Big Saudi order for ODoc’s diagnostic units

The director of  King Saud University’s  Prince Naif Research Centre, Prof Abdullah Aldahmash ...
The director of King Saud University’s Prince Naif Research Centre, Prof Abdullah Aldahmash (left), with Dr Hong Sheng Chiong and Dr Zakiuddin Ahmed, programme director of national health project Rahah. Photo: Supplied
A world-first medical diagnostic smartphone app developed in Dunedin by ODoc has enabled the company to secure its first overseas partnership, with Riyadh’s King Saud University.

It is the largest medical university in the Arab world and is initially taking 200 ODoc units, valued at more than $US200,000 ($NZ306,500), with the potential to buy 5000 more for use throughout the Saudi Kingdom.

Current orders stand at fewer than 100 units.

Dunedin-based company ODoc has created a portable eye-care kit that uses a 3-D printer and smartphone to create ocular imaging adaptors that take photos of the eye and retina to diagnose sight-threatening diseases, including diabetes.

The aim is to get the easily transportable technology into lower socioeconomic communities where people would otherwise have to travel hundreds of kilometres for checkups.

ODoc’s chief executive, Dr Hong Sheng Chiong, who is an ophthalmologist registrar at Dunedin Hospital, signed the deal just three days ago in the Saudi Kingdom.

"This is an exciting, trail-blazing project and a first for New Zealand," he said.

King Saud University would be integrating  ODoc’s smartphone ophthalmoscope as a tool for telemedicine in the primary care sector.

Dr Hong, now back in Dunedin, said yesterday the deal would allow ODoc to further increase its research and development programme.

The deal was "exclusively" with King Saud University, in that the university wanted to eventually take a testing programme national, on behalf of the Saudi Government.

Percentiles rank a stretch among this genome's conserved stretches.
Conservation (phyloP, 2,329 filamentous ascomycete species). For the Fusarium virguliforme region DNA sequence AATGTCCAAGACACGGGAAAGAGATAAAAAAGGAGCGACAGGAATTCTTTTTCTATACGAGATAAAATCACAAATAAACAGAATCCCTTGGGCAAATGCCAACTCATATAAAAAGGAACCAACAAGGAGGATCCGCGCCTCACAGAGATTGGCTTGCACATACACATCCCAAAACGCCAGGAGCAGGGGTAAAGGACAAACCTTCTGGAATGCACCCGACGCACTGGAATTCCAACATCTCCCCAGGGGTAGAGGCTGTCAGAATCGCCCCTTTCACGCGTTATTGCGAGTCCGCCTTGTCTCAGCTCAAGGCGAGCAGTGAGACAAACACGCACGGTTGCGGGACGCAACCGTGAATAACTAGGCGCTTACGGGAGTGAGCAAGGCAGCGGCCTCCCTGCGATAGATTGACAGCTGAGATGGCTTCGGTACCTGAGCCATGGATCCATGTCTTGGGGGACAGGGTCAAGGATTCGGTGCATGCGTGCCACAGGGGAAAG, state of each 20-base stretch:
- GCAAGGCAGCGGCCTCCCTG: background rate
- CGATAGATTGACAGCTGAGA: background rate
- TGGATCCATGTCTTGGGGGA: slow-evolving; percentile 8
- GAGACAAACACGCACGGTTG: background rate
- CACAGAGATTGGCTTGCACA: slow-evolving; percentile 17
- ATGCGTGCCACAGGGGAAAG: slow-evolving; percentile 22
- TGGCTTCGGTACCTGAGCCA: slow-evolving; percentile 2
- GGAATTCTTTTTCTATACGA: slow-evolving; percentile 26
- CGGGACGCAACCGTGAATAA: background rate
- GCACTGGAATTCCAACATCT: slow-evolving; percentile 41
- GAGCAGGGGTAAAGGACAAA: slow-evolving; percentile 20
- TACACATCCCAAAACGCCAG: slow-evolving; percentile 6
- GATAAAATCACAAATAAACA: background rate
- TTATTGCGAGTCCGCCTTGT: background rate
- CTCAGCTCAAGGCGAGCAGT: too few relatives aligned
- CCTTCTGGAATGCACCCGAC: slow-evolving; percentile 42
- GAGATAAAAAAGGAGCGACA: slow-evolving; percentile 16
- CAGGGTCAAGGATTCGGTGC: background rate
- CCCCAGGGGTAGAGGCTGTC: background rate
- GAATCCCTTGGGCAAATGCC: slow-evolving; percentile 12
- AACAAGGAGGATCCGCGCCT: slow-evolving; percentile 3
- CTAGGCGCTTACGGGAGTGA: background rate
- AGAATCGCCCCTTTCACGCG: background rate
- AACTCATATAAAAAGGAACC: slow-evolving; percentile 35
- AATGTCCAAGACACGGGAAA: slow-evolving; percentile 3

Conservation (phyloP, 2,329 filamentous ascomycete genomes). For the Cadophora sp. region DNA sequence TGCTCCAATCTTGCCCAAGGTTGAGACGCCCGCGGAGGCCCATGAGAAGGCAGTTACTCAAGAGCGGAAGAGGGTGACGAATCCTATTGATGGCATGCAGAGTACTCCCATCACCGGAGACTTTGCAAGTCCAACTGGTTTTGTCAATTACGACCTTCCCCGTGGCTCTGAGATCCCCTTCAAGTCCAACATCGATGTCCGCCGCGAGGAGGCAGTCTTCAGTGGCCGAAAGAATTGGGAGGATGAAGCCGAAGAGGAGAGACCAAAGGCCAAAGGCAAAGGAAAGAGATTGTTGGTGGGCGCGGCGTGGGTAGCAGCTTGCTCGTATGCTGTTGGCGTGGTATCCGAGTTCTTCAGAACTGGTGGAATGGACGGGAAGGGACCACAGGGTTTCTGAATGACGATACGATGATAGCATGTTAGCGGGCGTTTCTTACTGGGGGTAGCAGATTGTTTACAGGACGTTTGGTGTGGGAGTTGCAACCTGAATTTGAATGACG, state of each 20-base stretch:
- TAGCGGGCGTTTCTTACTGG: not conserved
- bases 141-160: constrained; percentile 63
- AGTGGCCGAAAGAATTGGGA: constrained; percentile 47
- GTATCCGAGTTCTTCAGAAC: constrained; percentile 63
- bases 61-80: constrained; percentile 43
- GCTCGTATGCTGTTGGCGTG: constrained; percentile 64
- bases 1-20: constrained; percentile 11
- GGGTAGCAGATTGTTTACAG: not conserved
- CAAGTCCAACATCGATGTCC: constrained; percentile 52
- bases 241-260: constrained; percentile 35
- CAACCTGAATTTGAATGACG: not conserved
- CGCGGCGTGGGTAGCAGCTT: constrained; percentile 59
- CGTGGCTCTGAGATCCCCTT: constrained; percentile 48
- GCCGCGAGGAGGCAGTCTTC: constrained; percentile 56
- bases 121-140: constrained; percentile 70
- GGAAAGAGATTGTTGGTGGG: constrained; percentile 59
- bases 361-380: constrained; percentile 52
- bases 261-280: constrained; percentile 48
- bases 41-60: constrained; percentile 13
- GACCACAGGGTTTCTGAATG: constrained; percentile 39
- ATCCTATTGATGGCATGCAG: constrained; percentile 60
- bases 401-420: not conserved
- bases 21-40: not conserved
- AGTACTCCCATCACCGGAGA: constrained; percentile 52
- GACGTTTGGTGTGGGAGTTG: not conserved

Dr Hong, who had been in negotiation with the university for about four months, said ODoc’s product was attractive because 15% to 17% of Saudi patients presented with diabetes.

"In the Saudi kingdom, many people would have to travel hundreds of kilometres just to have their eyes checked at GPs or in community centres," he said.

Once the university adopted ODoc’s smartphone ophthalmoscope tool,  it would then use  ODoc’s AI [artificial intelligence, diagnostic] platform MedicMind to train with and develop its own model for detection of diabetic retinopathy and many other other retinal diseases.

Dr Hong said MedicMind had earlier this year created a world-first artificial intelligence medical platform for medical researchers and clinicians to auto-diagnose a large range of diseases, based on a single photograph by ODoc.

Dr Hong said Saudi Arabia had an ageing population and risked an epidemic of chronic diseases such as diabetes.

"A more sustainable solution can be achieved with proper planning and integration of technology," he said.

Dr Hong and his Dunedin team built the MedicMind diagnostic platform system specifically for medical researchers to have improved diagnostic healthcare, and to make AI more accessible.

• In 2015, Dr Hong won the top award at the Health Institute New Zealand’s Clinicians’ Challenge, winning the active project development category, and also the New Zealand Innovators Awards People’s Choice Award.

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